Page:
She was in White Lotus.
She's in the Handmaid's Tale, but this is our-- Please,
please, please look away.
Neil Rosen: Justine?
Justine Browning: The words you're looking for Bill,
are erotic thriller. This has everything you need.
It is the equivalent of a trashy novel you
buy at the airport.
It entertains you in the moment.
And then you never have to think about it again, even
when the plot falls into these ravines that aren't
You're already in, you're on board.
Neil Rosen: Yeah, I'm with you. It's trashy fun.
And you could easily, you could easily pick it apart.
If you want to just go along for the ride, you summed
it up perfectly Justine. It is like a trashy novel.
And on that level, you know, pun intended, it's watchable.
And Sydney Sweeney, as I mentioned before, is a
rising star and she elevates the thing to an extent.
So if this is your thing, like Perri loves this kind
of thing, I would say you might want to check it out.
I thought it was okay if you overlook the plot holes.
Justine, there's a new movie called Small Engine Repair.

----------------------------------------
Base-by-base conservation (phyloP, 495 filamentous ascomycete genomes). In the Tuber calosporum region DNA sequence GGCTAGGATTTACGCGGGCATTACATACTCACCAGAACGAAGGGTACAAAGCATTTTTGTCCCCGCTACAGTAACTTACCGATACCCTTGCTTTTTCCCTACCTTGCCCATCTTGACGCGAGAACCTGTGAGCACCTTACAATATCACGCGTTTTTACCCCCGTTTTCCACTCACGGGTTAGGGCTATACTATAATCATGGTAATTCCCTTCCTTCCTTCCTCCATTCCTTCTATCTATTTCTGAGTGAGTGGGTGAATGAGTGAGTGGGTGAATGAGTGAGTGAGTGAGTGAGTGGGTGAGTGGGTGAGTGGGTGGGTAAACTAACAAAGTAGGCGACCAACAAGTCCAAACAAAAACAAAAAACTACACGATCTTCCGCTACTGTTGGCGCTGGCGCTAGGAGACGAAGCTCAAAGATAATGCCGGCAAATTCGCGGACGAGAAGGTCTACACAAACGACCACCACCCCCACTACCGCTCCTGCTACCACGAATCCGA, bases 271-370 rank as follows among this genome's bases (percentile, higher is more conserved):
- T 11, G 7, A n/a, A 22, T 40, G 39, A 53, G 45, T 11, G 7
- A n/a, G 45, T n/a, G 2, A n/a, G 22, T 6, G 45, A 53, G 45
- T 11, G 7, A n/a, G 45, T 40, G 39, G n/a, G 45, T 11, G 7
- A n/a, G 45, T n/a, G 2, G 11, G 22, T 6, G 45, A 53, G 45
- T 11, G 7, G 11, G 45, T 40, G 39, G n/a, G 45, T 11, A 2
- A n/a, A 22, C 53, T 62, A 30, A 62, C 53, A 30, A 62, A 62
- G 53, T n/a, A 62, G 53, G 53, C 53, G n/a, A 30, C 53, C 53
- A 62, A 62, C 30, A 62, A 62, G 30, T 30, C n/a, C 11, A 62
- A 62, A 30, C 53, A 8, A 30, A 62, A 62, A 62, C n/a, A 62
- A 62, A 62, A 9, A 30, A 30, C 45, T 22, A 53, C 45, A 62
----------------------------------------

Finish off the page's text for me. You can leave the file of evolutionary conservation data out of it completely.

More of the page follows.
Tell us about it.
Justine Browning: This focuses on an ex-con trying to find
his way back to normalcy.
He's working at a garage in New Hampshire,
and he's also struggling to provide for his daughter.
He's had a falling out with two lifelong best friends,
and one night he lures them to the garage under the
guise of reconciliation.
But it quickly becomes clear, something more sinister,
more complex is going on.
This was written and directed by John Pollono.
He also stars in the film.
It's based on a play of his, so it's very much performance
driven, but that actually proves to be a disadvantage
because it often feels like the characters are playing to
an audience that isn't there in this exaggerated fashion.
And then other times it does feel realistic and
intimate, but it drowns in its characters toxic masculinity,
sexism, homophobia, making it really difficult to
care about their journeys.
Neil Rosen: Bill?
Bill McCuddy: Well, the problem really here is
that he thinks he's done American Buffalo,
and he's not David Mamet.
He's not Kenneth Lonergan, despite the
And he's not even Ed Burns-light.
I mean, the problem is Neil Rosen and I used to go to
screenings together and I would sit next to him if there
was no place else to sit.